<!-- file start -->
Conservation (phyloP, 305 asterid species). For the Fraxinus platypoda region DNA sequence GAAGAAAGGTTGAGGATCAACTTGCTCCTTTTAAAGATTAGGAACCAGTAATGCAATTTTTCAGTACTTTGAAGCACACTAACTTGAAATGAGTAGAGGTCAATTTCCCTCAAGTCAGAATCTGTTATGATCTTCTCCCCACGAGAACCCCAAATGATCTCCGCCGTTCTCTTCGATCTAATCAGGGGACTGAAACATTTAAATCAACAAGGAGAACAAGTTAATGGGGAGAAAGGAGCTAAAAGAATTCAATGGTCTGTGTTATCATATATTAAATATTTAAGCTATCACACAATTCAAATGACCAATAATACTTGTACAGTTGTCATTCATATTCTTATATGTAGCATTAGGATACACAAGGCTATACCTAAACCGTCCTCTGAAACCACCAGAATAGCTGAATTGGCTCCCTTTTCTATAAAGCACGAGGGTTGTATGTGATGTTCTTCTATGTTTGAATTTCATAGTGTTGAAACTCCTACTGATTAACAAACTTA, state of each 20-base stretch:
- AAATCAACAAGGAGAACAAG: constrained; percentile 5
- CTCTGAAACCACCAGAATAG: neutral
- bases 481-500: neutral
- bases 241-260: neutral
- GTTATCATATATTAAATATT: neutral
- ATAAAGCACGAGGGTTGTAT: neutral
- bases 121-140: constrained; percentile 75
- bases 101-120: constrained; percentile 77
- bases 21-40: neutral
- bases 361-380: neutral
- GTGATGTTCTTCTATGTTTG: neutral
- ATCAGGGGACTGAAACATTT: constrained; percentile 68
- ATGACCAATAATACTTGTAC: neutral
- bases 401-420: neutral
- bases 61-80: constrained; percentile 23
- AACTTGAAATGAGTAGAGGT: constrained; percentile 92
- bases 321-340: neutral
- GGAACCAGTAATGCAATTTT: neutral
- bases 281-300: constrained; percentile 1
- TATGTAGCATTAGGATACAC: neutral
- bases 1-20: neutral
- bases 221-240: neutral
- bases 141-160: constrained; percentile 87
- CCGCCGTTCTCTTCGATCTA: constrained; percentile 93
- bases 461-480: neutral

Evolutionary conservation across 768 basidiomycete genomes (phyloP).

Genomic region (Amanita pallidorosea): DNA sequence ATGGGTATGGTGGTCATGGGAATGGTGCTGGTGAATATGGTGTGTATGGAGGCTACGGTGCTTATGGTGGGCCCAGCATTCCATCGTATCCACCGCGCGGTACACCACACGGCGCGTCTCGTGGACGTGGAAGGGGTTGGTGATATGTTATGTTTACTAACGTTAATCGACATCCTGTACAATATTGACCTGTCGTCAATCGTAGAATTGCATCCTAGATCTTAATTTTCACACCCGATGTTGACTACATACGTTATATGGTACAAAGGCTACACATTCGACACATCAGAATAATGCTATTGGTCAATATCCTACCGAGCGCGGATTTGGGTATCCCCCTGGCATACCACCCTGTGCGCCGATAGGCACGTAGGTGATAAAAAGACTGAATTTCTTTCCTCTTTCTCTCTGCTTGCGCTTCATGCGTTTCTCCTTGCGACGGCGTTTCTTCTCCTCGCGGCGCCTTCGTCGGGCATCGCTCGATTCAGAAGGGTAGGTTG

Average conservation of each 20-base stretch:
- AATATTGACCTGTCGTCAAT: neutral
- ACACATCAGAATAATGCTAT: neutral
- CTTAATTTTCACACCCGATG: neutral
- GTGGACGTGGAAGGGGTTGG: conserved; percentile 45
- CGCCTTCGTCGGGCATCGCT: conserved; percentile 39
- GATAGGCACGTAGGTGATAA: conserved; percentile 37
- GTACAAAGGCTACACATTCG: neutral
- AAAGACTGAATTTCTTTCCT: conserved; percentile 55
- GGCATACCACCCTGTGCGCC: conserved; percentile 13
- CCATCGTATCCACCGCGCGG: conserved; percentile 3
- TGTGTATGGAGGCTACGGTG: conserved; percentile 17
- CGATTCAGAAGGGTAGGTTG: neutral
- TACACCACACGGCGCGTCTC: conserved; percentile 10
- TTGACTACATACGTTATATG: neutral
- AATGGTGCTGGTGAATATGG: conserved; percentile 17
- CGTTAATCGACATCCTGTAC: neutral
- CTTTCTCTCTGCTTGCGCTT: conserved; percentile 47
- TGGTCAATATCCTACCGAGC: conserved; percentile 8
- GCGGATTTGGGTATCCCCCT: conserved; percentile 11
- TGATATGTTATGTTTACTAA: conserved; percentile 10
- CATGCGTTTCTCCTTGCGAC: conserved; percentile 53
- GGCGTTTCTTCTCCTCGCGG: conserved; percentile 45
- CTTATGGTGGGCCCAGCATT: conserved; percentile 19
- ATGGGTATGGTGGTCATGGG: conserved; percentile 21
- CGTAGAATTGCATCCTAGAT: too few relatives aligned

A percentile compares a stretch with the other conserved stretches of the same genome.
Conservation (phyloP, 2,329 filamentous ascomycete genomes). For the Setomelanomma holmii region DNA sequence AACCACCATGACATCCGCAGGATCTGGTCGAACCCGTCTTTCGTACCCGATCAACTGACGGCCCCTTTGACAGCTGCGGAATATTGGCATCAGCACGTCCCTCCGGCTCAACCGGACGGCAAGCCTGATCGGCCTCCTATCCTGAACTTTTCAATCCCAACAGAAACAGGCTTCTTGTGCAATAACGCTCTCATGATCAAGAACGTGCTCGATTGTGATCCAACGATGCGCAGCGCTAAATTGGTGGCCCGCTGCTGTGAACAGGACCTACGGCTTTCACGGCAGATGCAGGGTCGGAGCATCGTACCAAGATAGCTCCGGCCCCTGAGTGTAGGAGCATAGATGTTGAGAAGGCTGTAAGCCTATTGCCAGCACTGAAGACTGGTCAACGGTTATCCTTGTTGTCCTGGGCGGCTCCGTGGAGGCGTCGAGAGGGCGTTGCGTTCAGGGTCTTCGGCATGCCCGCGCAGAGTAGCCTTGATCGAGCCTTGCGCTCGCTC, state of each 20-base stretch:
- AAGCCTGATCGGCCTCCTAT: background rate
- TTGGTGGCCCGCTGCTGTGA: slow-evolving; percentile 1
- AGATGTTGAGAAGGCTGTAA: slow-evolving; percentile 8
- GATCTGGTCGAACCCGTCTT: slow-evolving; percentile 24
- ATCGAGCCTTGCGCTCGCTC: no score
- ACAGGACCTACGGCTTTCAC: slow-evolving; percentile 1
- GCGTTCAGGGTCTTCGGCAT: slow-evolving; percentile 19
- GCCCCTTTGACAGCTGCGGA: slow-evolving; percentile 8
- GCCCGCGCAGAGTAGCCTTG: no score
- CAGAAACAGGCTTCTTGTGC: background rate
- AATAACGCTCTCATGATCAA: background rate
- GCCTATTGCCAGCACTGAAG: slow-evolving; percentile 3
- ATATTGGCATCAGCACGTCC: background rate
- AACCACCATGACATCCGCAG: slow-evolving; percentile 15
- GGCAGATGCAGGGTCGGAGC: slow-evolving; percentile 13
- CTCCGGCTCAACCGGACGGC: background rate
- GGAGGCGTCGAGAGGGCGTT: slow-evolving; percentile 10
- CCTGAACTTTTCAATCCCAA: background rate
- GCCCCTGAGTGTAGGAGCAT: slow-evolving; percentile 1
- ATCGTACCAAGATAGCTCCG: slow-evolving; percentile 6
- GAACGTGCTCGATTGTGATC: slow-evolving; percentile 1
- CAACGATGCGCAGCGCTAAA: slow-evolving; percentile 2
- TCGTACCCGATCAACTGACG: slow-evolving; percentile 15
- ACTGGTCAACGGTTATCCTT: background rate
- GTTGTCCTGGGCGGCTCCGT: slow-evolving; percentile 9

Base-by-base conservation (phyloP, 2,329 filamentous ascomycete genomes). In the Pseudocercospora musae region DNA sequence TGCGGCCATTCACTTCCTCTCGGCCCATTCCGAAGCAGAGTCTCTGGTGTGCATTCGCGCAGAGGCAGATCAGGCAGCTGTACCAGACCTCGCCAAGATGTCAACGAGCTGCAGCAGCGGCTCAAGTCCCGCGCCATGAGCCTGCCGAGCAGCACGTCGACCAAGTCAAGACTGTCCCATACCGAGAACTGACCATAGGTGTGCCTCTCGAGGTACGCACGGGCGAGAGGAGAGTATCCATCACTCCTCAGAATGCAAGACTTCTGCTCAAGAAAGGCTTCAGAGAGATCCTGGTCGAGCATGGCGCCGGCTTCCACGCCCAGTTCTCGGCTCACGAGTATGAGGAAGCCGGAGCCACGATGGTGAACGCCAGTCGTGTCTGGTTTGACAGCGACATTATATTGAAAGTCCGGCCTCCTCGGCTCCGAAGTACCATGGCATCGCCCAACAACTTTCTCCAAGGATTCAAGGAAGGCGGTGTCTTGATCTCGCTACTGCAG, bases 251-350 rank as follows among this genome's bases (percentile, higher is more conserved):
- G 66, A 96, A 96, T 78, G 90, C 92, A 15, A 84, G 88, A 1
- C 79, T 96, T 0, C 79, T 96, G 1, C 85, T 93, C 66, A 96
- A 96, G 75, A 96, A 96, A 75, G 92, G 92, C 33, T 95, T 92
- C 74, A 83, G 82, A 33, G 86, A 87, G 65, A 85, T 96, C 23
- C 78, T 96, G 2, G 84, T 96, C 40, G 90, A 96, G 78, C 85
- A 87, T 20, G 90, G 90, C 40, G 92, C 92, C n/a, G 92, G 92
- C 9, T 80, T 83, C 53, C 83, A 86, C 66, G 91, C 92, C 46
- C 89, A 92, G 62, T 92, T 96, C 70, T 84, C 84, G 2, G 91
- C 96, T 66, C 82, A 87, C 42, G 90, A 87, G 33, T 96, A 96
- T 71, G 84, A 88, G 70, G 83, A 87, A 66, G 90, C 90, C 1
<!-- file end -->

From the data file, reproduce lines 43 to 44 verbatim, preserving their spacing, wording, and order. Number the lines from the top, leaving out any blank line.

- TTGACTACATACGTTATATG: neutral
- AATGGTGCTGGTGAATATGG: conserved; percentile 17